Collaborative idea generation for ELT

Twin baby boys

What would you do with this video (of twin boys having a conversation) in your classroom? You can make any assumptions you like about the context it is used in. Post your ideas in the comments below.

Unfortunately the embed code isn’t working, so I’m afraid you have to click on the video seperately – it’s worth it!

Click here to find out the idea behind this blog.

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Comments on: "Twin baby boys" (10)

  1. Oh – I’ve seen this one! Great!
    Can’t possible imagine using it with my teenage students, only with a class of adults. THEY could think of a text for this dialogue!

  2. That’s adorable!! I think there’s several ways to use this in the classroom. For one, as was mentioned by Naomi, you could have the students come up with a dialogue for the clip.
    You could also use this as a springboard for a discussion on what communication is, what are important parts of communication, etc. (for an upper level class.)

  3. I can think of two questions:

    Who do they think is the dominant twin and why?

    Why does the twin on the right not let go of the fridge door?

  4. Yeah, that video has accumulated a fantastic number of hits on youTube! I know that academics are already starting to look at it from research points of view.

    I showed it to an advanced conversation class of mine (Argentinian teenagers, 16/17) and they loved it but it was basically an end-of-class thing. A couple of classes later it was recommended to me by a 15-year old who loved it. I showed it, but it didn’t have the same effect on the rest of the class as it had on him, me and my more advanced class. Horses for courses.

    I think the video probably works in a variety of ways. With learners from non-alphabetical languages (and I suppose I am thinking the Far East or SEA here) I might actually try to get them to make notes, guessing/suggesting what the “conversation” was about and then get them to re-act the conversation WITH the Dadas. The reason for this would be the practice of body language and intonation, which doesn’t always transfer well from L1.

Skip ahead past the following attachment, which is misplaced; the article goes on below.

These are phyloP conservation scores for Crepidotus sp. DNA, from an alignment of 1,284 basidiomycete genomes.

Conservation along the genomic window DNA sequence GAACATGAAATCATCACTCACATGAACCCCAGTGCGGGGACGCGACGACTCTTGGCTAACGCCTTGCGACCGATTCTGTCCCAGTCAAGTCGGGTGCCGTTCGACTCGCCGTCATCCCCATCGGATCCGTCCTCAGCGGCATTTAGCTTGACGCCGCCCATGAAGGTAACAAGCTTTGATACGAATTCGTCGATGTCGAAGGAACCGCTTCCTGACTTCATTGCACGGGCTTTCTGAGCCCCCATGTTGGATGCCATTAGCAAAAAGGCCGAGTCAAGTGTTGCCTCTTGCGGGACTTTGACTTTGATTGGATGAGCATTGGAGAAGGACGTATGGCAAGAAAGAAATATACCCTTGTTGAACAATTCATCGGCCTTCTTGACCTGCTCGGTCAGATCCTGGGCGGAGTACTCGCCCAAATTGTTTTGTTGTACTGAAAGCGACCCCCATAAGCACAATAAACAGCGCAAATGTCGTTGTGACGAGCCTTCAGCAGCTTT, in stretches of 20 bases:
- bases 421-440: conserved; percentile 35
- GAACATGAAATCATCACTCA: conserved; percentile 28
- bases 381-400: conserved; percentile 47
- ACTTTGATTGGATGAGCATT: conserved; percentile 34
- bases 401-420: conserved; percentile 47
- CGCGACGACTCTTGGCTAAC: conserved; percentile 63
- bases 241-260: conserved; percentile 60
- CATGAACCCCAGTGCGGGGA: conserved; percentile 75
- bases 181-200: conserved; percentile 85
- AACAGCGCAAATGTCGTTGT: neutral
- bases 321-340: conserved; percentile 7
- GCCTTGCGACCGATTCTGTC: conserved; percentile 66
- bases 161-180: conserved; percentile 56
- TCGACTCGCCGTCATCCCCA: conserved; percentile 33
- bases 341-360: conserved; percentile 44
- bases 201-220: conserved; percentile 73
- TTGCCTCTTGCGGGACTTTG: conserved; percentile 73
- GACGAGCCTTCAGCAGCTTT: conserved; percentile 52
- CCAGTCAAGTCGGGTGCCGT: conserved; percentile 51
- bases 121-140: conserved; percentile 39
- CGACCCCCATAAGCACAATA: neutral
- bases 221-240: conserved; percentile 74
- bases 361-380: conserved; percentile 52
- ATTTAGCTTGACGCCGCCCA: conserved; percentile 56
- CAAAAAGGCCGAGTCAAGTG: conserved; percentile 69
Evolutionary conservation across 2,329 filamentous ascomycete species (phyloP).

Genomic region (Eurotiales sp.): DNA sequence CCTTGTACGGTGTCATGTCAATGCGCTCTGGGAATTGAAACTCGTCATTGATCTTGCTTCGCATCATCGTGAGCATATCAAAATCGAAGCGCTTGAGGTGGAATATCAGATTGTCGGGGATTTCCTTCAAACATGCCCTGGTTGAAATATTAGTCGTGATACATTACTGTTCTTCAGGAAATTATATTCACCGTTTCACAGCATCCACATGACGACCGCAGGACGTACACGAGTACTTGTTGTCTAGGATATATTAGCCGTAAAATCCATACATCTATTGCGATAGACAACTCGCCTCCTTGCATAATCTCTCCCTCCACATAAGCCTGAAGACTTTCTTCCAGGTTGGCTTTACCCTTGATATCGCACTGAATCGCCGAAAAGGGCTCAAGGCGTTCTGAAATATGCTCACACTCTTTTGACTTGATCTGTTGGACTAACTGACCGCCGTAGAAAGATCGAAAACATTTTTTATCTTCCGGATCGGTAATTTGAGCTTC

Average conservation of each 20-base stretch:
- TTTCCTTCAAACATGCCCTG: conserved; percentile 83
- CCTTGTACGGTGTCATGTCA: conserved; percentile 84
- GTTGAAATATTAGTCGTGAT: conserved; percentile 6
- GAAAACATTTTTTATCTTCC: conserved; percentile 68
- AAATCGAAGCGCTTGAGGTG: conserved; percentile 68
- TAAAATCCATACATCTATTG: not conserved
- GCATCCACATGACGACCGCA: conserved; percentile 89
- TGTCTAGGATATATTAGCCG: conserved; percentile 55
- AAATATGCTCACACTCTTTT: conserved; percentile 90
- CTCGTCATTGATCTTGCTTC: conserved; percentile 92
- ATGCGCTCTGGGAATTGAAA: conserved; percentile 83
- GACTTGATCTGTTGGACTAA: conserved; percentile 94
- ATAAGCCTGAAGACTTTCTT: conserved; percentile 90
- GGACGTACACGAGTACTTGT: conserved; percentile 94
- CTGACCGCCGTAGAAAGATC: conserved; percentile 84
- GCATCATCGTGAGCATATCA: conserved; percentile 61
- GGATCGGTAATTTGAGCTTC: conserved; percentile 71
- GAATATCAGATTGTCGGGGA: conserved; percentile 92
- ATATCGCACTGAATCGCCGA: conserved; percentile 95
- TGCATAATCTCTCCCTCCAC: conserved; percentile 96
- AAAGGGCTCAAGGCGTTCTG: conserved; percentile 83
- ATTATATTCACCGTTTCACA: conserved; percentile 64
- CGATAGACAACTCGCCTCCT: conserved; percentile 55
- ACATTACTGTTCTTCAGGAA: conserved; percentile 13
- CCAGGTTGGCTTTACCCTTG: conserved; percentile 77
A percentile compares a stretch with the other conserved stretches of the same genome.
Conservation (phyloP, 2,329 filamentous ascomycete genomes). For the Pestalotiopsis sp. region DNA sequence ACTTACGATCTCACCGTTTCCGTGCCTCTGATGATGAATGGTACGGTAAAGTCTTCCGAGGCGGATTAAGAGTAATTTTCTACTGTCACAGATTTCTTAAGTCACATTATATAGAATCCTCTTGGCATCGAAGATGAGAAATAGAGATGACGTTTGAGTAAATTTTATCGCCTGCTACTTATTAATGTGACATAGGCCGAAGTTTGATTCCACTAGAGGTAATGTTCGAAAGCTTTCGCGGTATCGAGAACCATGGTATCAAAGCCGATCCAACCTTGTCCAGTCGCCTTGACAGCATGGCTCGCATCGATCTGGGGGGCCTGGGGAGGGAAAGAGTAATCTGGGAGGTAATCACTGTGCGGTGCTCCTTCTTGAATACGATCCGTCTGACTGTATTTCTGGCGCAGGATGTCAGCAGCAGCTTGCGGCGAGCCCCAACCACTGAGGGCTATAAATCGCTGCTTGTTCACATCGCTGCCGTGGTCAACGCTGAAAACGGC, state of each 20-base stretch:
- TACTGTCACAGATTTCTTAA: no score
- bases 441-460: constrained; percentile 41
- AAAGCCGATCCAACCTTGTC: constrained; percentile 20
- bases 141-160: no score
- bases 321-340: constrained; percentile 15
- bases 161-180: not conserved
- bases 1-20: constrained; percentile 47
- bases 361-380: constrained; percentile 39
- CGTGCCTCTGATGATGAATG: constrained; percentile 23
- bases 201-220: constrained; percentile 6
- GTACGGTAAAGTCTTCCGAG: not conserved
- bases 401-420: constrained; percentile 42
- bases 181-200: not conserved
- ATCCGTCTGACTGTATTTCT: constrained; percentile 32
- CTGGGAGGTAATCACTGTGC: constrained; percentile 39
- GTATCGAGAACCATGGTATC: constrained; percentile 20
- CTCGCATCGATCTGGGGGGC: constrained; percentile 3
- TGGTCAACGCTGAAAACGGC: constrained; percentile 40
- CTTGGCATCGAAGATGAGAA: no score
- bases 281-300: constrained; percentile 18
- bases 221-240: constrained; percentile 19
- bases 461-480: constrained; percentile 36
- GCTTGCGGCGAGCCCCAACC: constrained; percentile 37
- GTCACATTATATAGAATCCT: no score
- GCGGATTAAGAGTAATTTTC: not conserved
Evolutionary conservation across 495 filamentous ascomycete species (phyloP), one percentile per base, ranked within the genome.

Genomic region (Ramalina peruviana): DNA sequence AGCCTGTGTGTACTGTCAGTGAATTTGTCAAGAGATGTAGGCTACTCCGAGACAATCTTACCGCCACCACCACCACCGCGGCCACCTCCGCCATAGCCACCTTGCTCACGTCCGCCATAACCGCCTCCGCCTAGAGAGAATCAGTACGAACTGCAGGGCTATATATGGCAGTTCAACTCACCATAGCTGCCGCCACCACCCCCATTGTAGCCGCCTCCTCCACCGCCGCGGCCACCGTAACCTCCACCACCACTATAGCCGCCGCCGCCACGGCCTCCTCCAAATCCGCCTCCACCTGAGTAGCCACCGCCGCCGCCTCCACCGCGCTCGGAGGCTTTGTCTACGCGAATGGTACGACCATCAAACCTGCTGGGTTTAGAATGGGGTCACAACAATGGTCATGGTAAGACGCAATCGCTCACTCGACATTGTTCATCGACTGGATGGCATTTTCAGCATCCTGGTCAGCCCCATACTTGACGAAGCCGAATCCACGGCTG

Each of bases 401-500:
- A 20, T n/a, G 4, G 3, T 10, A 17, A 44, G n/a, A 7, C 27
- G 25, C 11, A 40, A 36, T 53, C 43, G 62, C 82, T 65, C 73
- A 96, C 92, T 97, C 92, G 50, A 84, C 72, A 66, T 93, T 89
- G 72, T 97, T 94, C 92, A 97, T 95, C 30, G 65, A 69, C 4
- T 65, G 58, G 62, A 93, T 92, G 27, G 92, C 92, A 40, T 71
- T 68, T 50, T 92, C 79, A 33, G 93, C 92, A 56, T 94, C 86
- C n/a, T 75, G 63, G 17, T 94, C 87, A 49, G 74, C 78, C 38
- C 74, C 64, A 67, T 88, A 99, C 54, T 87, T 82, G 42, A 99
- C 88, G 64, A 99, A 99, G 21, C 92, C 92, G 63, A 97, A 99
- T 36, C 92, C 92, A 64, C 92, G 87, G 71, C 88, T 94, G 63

You could, with your more creative classes, get them to make a running commentary or translation on the video. Something that could be funny and I might try to get the students in the right frame of mind by showing them this video (http://bit.ly/i9X7kX) of Gerard Butler’s Scottish been translated to American (though you have to judge whether that content is suitable for your class) and then break the baby conversation down in a similar way and pause after each part and allow for the “simultaneous translation”.

    For the most part, I’d probably just use it to generate discussion (accessible for all levels because there is no English to understand) or simply to raise awareness of the importance of intonation, which along with pronunciation can make a world of difference as to whether the learner is understood when speaking or not.

    No fixed lesson plans to suggest, sorry. :-)

  5. Lonitunes said:

    Instead of asking students to think of the conversation the twins are having, I would challenge my students to do ‘dadada’- conversations themselves, combining this with a discussion about non-verbal communication and the importance of intonation to carry meaning. Intonation patterns at this very young age is supposed to be universal, see the videos of Philp Zimbardo. This activity is also very useful for my student teachers in the context of L1 vs L2 learning.

  6. Some more outside the box thinking (I wish!):

    What about if you ask the students to imagine they are one of the twins, all grown up…

    How do they feel that one of their early interactions as siblings was an internet sensation (the growing number of views, shares on social media)? How could this affect someone’s life? Did their parents have the right to do this? And so on for further discussion…

  7. My suggestion:
    (have had to think about this, as my original ones have been suggested) :)
    I think this would be a great springboard for a discussion about what it’s like to be a twin, how they can communicate so deeply and have such a connection. This would be especially interesting if you happen to have any twins in your class.

    Thanks to everyone else for your suggestions so far!

  8. I noticed that members of MyEC are enjoying this video and thought of your blog instantly. Somebody posted it recently in our video gallery. I’m trying to encourage them to write the dialogue between these twins. What a great find Sandy! Please invite your students to join in: http://my.englishclub.com/video/we-are-talking-dont-bother-us

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